Dai, J., X. Fan, J. Yu, F. Liu, and Q. Zhang. 2008. Study on the rapid method to predict longevity of controlled release fertilizer coated by water soluble resin. Agr. Sci. China 7:1127-1132.

Du, C., J. Zhou, and A. Shaviv. 2006. Release characteristics of nutrients from polymer-coated compound controlled release fertilizers. J. Polym. Environ. 14:223-230.

Environmental Protection Agency. 2009. Clean Water Act Section 303. U.S. Environ. Protection Agency, Washington, DC.

European Committee for Standardization. 2002. Slow-release fertilizers: Determination of the of the nutrients-method for coated fertilizers. European Committee for Standardization, Brussels BS EN 13266:2001.

Everris. 2013. Osmocote classic. 29 Aug. 2013. <http://www.everris.us.com/sites/default/files/e90551_.pdf>.

Florikan ESA. 2012a. Technologies & brands-Florikan. 29 Aug. 2013. <http://florikan.com/flktech.html>.

Florikan ESA. 2012b. Technologies & brands-Nutricote. 29 Aug. 2013. <http://florikan.com/nuttech.html>.

Ozores-Hampton, M.P., E.J. McAvoy, M. Lambert, and D. Sui. 2011. A survey of the effectiveness of current methods used for the freeze protection of vegetables in South Florida. Proc. Fla. State Hort. Soc. 123:128-133.

Sartain, J.B., W.L. Hall, R.C. Littell, and E.W. Hopwood. 2004a. Development of methodologies for characterization of slow-release fertilizers. Soil and Crop Sci Soc of Florida Proc 63:72-75.

Sartain, J.B., W.L. Hall, R.C. Littell, and E.W. Hopwood. 2004b. New tools for the analysis and characterization of slow-release fertilizers. p. 180-195. In: W.L. Hall and W.P. Robarge (eds.). Environmental Impact of Fertilizer on Soil and Water. American Chemical Society.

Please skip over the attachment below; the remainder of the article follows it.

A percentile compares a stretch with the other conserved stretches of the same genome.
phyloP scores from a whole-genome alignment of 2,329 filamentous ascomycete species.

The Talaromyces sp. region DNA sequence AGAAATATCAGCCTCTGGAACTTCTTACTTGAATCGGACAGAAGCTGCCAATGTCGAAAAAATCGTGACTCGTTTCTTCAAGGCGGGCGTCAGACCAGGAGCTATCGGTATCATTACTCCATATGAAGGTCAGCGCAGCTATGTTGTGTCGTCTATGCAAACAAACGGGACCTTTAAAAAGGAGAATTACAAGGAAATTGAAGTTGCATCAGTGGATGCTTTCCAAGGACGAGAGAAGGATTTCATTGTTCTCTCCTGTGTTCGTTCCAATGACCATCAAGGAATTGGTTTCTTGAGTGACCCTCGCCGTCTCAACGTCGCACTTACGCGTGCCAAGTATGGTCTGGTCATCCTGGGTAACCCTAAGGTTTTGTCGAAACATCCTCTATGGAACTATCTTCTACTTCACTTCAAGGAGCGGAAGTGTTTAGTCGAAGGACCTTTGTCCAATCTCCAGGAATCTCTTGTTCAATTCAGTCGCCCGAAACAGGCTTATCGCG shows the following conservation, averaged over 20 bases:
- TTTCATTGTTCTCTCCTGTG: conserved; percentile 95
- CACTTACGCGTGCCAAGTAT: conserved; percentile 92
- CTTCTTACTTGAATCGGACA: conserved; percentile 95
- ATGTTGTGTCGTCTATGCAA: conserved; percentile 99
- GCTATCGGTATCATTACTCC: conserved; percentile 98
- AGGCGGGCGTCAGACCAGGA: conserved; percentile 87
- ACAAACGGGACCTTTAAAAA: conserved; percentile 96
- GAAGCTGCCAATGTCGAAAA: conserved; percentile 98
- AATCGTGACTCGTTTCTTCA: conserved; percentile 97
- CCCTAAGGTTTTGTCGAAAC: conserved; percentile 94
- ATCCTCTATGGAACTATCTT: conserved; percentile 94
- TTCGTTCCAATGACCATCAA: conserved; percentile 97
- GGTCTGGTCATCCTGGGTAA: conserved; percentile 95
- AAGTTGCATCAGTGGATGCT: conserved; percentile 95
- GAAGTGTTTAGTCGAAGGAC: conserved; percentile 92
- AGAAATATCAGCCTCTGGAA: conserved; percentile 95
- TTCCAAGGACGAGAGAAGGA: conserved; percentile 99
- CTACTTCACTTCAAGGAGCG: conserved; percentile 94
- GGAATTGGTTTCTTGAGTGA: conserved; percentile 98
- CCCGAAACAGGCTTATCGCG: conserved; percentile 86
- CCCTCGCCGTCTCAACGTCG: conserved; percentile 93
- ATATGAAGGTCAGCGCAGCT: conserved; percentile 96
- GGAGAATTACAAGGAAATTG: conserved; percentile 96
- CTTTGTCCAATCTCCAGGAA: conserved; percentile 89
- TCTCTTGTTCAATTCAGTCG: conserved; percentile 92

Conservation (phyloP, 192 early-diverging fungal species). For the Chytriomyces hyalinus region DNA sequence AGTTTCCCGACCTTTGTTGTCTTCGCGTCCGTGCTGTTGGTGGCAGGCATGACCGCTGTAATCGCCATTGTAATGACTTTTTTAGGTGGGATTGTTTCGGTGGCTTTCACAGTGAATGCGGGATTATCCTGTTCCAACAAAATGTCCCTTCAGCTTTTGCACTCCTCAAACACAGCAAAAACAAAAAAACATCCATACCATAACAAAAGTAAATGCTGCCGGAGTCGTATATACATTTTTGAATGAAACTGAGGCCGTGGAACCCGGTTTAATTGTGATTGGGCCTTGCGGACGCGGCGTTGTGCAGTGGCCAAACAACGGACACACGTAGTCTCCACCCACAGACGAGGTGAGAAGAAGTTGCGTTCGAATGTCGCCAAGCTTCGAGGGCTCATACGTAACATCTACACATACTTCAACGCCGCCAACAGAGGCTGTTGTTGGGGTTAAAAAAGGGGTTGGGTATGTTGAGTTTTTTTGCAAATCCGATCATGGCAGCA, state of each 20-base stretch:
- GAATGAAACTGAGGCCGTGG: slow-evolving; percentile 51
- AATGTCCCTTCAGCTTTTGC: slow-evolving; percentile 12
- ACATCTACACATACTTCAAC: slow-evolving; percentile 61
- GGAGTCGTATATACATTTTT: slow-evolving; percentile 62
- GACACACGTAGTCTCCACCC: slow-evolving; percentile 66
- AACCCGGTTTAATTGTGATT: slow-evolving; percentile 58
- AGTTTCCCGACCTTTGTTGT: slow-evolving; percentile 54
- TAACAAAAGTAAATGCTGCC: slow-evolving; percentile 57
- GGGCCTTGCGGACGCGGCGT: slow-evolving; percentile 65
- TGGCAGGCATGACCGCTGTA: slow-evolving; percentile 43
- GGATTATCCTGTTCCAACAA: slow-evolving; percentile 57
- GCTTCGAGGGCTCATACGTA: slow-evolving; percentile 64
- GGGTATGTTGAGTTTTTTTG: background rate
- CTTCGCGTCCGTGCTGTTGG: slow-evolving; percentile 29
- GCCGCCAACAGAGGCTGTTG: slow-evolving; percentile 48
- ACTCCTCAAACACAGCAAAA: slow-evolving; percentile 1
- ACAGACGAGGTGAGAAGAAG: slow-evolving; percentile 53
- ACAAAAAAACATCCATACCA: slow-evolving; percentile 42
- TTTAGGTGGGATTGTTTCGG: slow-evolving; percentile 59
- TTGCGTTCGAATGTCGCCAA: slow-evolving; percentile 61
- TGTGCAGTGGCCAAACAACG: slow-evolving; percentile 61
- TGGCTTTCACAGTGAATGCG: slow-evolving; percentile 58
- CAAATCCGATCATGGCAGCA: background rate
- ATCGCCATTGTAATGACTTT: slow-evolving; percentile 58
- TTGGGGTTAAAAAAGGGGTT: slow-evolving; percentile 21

Scholberg, J. 1996. Adaptive use of crop growth models to simulate the growth of field-grown tomato. University of Florida, UMI, PhD Diss. 9800184.

Shaviv, A. 1996. Plant response and environmental aspects as affected by rate and pattern of nitrogen release from controlled release N fertilizers. p. 285-291. In: O. Van Cleemput, G. Hofman and A. Vermoesen (eds.). Progress in Nitrogen Cycling Studies. Kluwer Academic Publishers, Netherlands.

Simonne, E.H. and G.J. Hochmuth. 2010. Soil and fertilizer management for vegetable production in Florida. In: S.M. Olson and B.S. Santos (eds.). Vegetable production handbook for Florida. IFAS/UF, Gainesville, FL.

Slater, J.V. 2010. Official Publication AAPFCO. Association of American Plant Food Control Officials, West Lafayette, Indiana.

Slater, J.V. 2010. Official Publication AAPFCO. Association of American Plant Food Control Officials, West Lafayette, Indiana.

Trenkel, M.E. 1997. Controlled-release and stabilized fertilizers in agriculture. IFA, Paris, France.

Trenkel, M.E. 2010. Slow- and controlled release and stabilized fertilizers: an option for enhancing nutrient use efficiency in agriculture. 2nd ed. IFA, Paris, France.